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“For a true sustainability effort, you need to couple a government affairs department with some courage and balls.”

 

Auden Schendler speaks well and writes well and has never been shy about expressing his opinions, at least as regards the imperative of responding to the threat of climate change.

He’s the senior vice president of sustainability for the Aspen Skiing Co., a position which offers him a more prominent platform but also has a way of making him vulnerable to criticism because —well, Aspen’s business model is dependent on rich people flying long distances, many of them in private jets.

His essay, “Big Oil Wants You to Blame Yourself,” was published on Sept. 5 in the Sunday New York Times, the second op/ed of his published by the Times during the last three years.

Big Pivots had an e-mail conversation with Schendler:

 

Big Pivots: What does it feel like to get published in arguably the world’s most influential opinion section?

Auden Schendler: I’m a writing geek and don’t take this lightly. It took me 30 years to get in the Times as a solo author. And the difficulty of the task was equal to the accomplishment.

There’s nothing like the Times for reach. My Twitter, email and Linked-In accounts exploded, and are still going off. You just reach so many eyeballs. I have published many pieces in obscure journals where my mom was probably the only reader. And that was good stuff, but nobody saw it. That’s the writer’s life much more than getting in the Times.

Auden Schendler piece in NY Times

Pivots: I can relate. You take on “carbon neutrality” in your most recent piece. You say that in adopting this goal, Amazon, Microsoft, Starbucks—and well, even ski resorts and your local coffee roaster, too—are doing exactly what the fossil fuel industry wants. What does the fossil fuel industry want?

Schendler: As long as civil society, business, and government stays out of their way, the fossil fuel industry is happy. So, carbon neutrality, science-based targets, circular economies—all these voluntary measures that don’t affect them, they love and support it all.

What they fear are social movements, board takeovers like what happened to ExxonMobil this summer, public shaming, CEOs calling for climate action. They don’t want regulation or, say, taxation of carbon. And if they do support a tax, it’s so that they can avoid regulation, or vice versa.

The turn my essay makes is that it’s not just “not enough” to do your carbon neutral thing: It’s complicit with a power structure that is destroying us.

 

Pivots: You cite the example of a smaller but still serious problem, the ozone depletion of the 1970s and 1980s. Why was the response to that problem relevant to our challenges today?

Schendler: I used that example to show that big systems problems need solutions that are to scale, and that we’re capable of it. I don’t think it’s a perfect analogy for climate, because the urgency behind dealing with the ozone hole was based primarily on science, and a profitable solution existed—it was before faith in science was gutted by disinformation and money.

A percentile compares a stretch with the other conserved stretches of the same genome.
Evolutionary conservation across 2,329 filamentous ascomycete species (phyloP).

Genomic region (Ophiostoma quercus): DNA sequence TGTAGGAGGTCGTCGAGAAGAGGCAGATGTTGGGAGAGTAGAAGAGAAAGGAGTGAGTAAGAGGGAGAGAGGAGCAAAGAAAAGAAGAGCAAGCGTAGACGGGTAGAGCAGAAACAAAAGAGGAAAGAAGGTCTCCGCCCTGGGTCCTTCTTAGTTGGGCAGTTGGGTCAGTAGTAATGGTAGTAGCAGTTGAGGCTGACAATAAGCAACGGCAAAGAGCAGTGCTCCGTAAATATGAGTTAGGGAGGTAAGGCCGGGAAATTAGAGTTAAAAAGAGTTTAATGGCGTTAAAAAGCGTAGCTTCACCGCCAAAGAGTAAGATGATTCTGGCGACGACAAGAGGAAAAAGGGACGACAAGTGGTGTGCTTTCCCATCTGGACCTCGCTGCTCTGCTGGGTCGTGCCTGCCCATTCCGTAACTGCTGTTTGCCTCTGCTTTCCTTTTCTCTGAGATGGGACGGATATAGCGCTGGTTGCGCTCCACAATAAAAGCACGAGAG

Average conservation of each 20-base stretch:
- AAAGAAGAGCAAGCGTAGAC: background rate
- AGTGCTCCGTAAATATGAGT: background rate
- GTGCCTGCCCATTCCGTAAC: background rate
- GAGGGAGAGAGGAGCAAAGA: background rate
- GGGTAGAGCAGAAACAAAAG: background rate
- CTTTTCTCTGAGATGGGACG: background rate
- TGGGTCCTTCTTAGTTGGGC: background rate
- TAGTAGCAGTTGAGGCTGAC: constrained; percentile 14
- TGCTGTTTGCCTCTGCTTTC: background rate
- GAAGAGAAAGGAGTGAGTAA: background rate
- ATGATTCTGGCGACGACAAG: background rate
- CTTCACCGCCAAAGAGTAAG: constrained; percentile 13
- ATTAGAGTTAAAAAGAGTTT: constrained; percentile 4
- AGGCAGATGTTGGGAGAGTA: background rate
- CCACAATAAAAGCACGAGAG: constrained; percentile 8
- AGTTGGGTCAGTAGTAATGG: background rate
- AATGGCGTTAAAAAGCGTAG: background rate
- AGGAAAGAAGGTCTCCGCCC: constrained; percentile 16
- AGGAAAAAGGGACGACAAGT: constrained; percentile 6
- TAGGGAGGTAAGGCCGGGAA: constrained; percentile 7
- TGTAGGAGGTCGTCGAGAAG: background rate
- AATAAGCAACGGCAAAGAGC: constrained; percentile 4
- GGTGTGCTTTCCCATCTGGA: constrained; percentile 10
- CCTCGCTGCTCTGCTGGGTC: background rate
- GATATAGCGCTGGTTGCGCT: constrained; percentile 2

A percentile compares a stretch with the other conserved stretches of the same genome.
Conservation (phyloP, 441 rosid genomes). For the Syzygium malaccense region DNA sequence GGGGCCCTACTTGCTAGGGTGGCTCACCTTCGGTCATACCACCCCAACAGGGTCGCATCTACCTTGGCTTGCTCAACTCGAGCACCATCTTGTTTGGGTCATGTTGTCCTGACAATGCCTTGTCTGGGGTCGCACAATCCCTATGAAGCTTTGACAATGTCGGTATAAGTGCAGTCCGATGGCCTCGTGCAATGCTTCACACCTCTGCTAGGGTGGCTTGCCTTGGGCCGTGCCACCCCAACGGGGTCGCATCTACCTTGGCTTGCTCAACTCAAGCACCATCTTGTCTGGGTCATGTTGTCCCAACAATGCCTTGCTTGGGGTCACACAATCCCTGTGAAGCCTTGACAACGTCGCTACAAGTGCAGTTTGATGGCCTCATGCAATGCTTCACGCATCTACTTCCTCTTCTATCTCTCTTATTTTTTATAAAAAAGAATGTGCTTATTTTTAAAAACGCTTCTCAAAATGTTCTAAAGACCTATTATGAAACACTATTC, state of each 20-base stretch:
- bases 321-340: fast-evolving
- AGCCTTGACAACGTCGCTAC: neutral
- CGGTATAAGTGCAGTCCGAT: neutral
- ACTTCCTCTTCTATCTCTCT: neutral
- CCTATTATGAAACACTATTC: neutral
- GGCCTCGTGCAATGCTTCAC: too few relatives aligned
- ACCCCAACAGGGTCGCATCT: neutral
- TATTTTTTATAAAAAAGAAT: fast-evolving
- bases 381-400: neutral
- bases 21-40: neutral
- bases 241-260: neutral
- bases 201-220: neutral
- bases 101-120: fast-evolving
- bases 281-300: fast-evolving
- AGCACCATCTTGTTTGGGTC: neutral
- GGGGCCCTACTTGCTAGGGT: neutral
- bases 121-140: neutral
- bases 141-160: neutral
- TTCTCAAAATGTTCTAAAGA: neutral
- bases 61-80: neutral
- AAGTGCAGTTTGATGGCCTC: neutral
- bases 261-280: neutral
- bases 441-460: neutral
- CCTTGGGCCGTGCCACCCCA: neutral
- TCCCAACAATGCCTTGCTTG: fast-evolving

With climate, the scale solution looks like a social movement, not as much a technocratic/government fix, at least initially. You need the movement first to enable the policy fix.

 

Pivots: Your New York Times piece seems to be a condensed version of your much longer piece published in April 2021 by the Stanford Social Innovation Review. Had to love that opening paragraph in your essay, “The Complicity of Corporate Sustainability,” which you end by talking about cooking chicken feet. Does that come from personal experience?

Schendler: Yes, the Stanford piece is my bildungsroman and I would urge anyone interested in this thinking to read that. The notion of efficiency as being like Chinese cooking came from Amory Lovins’ colleague Eng Lock Lee, an engineer, who notes that in Chinese cooking, you don’t waste anything.

But the point is well taken: the modern environmental movement’s basis in efficiency and individual responsibility and action (whether at the person or corporate level) has a long history in the U.S. that isn’t entirely the result of fossil fuel industry deviousness. It goes back to Yankee thriftiness and Thoreau tending his beans. As two colleagues—Derik Broekhoff and Mark Trexler—pointed out to me, the environmentalists put the gun of personal responsibility to their heads; BP just pulled the trigger with its carbon footprint calculator.

 

Pivots: In that Stanford essay, you tell about your time at the Rocky Mountain Institute, working among such luminaries as Amory Lovins, Paul Hawken and others. Lovins, in particular, is famous in my memory for saying that businesses should do things that save energy because it saves them money. But you say that the idea of business transformation, while having merit, comes up short. You say, “The issue isn’t only that sustainable business practices don’t scale, although this is true and pertinent. The problem is that they displace meaningful action.”

What is meaningful action?

Schendler: You have to ask: “is the thing I’m doing to address climate change (which is the sine qua non of dealing with sustainability) actually moving the needle? Will it result in meaningful carbon reductions in a meaningful timeframe?”

That filter is clarifying. Essentially, the only way we get to a climate stabilizing at 2 degrees C above preindustrial times is through aggressive government action. And the only way we get that is through a massive social movement.

So the question is: “How do you wield what power you have to support the movement and or ensure aggressive government policy?” It’s not through buying carbon offsets and cutting your carbon footprint, and it’s not through tracking your emissions meticulously. That kind of head-down navel gazing is uncontroversial, but also fails to engage the problem at any scale.